Friday, January 13, 2012

Stinging Nettle Beer in time for spring. Last week it was very warm for winter here, and some of the early spring greens started trying to grow. It's back to frost, but it reminded me to be prepared when Spring does come to visit. One of my favorite recipes from last year was this stinging nettle beer recipe adapted from several recipes in Sacred and Herbal Healing Beers, one of my bibles for fermented beverages.

Stinging Nettle Beer
5 gallon pail of nettles
Large handful of cleavers
Large handful of dandelion leaves
2 inch piece of gingerroot, shredded
2 lbs. sugar
1 packet Premier cuvee dry wine yeast

Place the washed plant matter and ginger into a large pot and add enough water to cover. Bring to a boil; lower heat and simmer for about 15 minutes. Strain, squeezing out juices and stir in sugar while still quite warm. Add plant fiber to compost as nettles make a fantastic compost addition. When the liquid is lukewarm, add yeast and pour into carboy. Add additional filtered water until you have 5 gallons. Place airlock on top and let ferment for several days. Once fermentation has stopped, beer can be bottled. To get a nice fizzy beer, add a tsp. of sugar to each bottle before closing and shake. If adding sugar, wait about a week to try one. Last year, using the same amount of sugar in each bottle, I had varying rates of carbonation. This recipe can be done without the cleavers and/or dandelions. Dandelions add a bitter edge to the beer, but are very nutritious. I started using the dry wine yeast for herbal beers at the suggestion of the guy at the brewery supply  store and it really does give herbal beers and ciders a superior flavor.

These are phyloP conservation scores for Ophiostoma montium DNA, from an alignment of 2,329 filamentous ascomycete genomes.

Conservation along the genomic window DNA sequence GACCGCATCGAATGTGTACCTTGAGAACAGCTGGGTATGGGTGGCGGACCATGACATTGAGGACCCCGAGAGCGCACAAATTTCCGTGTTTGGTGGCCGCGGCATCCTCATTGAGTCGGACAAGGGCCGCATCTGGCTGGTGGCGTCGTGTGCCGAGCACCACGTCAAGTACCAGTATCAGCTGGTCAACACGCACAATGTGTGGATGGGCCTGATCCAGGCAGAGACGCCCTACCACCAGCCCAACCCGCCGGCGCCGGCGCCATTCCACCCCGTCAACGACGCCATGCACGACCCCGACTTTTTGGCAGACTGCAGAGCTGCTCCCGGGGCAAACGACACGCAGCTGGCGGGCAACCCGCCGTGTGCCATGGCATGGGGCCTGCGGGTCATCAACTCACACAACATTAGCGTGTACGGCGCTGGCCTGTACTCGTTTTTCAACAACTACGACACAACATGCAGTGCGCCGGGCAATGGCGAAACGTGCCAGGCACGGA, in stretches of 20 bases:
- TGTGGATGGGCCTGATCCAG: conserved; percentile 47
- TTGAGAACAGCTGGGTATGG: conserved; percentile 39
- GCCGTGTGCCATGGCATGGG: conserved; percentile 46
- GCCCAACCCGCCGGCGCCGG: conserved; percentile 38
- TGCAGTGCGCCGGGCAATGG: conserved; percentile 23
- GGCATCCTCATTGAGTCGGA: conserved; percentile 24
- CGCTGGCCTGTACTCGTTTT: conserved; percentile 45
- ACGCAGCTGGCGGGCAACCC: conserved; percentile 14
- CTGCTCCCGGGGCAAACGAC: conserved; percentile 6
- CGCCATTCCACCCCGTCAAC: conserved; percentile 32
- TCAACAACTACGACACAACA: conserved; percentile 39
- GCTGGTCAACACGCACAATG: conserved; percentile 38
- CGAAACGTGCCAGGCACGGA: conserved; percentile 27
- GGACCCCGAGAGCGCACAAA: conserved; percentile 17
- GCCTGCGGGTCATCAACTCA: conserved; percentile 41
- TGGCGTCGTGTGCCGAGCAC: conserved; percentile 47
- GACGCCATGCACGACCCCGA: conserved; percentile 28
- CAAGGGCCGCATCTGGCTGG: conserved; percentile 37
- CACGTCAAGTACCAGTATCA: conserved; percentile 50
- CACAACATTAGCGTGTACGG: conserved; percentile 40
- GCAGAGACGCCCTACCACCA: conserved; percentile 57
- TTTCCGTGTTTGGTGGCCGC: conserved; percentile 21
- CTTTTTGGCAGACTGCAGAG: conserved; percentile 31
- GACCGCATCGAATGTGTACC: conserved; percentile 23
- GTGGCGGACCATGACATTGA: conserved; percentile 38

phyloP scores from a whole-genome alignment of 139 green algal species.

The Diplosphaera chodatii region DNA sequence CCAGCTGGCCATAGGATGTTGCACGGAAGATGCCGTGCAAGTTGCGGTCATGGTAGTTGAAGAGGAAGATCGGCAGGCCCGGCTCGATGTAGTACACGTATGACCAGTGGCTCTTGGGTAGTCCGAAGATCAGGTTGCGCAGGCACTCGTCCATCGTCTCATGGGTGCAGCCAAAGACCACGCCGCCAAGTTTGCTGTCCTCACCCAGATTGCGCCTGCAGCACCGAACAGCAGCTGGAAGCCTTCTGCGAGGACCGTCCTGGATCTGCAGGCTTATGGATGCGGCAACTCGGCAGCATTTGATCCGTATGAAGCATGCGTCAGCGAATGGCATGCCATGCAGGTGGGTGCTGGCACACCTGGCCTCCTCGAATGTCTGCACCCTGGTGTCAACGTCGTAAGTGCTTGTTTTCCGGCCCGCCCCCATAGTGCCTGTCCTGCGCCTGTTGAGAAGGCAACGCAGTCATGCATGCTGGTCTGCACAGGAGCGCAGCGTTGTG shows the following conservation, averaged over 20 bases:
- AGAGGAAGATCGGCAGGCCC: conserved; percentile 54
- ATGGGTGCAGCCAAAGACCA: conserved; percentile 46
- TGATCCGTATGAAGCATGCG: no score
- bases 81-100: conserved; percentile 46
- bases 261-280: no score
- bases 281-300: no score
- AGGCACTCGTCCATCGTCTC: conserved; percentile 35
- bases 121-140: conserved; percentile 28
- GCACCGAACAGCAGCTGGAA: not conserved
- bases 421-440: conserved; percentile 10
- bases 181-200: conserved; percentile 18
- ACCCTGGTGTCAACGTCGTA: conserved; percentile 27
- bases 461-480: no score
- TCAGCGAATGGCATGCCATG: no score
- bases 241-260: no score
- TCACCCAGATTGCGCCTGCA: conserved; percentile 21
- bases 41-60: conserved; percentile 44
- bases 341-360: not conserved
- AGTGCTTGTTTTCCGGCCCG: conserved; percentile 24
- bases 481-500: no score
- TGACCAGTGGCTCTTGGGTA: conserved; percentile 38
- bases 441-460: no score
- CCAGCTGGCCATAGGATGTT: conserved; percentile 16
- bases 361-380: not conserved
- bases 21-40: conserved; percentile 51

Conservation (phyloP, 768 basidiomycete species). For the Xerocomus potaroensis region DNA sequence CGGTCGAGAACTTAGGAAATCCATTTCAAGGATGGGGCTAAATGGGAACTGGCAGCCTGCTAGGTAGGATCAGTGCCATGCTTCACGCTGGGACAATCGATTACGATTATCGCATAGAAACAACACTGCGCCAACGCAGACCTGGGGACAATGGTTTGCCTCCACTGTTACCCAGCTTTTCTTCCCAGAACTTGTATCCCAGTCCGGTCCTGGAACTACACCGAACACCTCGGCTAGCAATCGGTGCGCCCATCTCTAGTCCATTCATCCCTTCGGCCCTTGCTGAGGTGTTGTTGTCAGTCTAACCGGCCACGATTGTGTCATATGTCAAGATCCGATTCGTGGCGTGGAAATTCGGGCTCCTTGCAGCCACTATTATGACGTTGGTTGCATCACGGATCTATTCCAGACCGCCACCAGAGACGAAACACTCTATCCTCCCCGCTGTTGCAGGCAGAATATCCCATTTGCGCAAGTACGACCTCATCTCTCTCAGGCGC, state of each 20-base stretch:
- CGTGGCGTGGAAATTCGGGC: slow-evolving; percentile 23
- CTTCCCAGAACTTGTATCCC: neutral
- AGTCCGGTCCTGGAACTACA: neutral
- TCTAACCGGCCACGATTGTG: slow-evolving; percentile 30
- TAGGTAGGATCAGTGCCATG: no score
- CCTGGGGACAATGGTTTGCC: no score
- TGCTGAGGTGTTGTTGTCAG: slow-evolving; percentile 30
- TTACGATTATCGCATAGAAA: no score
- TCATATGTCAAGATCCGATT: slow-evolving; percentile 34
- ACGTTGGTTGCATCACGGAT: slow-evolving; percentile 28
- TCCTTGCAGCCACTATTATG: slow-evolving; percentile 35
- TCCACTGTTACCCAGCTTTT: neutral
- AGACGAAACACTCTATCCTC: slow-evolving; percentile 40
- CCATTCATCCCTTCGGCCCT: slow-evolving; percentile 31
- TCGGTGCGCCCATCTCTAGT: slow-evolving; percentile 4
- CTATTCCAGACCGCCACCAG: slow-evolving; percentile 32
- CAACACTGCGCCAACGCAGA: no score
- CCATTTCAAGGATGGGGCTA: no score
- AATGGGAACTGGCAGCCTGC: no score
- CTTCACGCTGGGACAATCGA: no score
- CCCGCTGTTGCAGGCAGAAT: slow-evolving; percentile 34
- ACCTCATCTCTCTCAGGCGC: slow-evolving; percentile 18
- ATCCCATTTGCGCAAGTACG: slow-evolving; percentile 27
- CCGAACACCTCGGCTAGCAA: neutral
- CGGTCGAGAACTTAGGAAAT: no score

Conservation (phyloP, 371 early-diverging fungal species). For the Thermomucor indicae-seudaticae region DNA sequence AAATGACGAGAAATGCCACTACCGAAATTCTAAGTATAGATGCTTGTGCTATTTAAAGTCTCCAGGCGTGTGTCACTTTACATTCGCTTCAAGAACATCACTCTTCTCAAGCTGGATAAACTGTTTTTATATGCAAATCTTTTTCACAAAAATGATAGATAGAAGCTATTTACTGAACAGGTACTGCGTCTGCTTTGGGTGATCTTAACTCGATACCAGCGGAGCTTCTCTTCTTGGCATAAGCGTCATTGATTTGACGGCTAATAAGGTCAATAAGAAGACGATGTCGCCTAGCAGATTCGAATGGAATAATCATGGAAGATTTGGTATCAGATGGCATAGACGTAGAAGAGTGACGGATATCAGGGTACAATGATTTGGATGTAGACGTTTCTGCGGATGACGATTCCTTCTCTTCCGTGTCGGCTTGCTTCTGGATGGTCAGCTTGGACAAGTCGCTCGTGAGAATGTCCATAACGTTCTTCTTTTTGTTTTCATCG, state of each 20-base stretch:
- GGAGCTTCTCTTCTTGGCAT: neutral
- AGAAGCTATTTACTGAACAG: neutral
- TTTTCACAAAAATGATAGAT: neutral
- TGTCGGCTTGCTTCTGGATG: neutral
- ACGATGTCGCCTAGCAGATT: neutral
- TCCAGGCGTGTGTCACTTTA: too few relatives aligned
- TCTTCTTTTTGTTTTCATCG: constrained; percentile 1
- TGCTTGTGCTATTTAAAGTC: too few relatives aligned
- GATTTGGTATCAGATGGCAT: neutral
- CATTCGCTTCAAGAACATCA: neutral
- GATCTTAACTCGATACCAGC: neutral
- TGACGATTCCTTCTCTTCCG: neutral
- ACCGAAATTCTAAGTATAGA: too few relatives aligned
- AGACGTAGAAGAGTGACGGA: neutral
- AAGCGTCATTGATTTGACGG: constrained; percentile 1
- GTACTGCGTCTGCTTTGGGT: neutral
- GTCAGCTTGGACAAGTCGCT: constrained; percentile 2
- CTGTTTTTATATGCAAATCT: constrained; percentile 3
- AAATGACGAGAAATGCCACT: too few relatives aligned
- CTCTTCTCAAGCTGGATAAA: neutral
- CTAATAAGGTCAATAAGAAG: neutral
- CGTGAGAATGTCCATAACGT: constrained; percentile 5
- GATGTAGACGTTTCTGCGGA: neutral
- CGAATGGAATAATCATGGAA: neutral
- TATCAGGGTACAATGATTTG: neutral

Sacred and herbal healing beers: the secrets of ancient fermentation [Book]

This herbal beer could be considered a traditional spring tonic; it's high in minerals and ginger is a digestive aid. It's a nice excuse to drink a fresh herbal beer. I like these for the nutritive qualities, but also as a gluten-free person; it's a beer that I can drink. Cheers.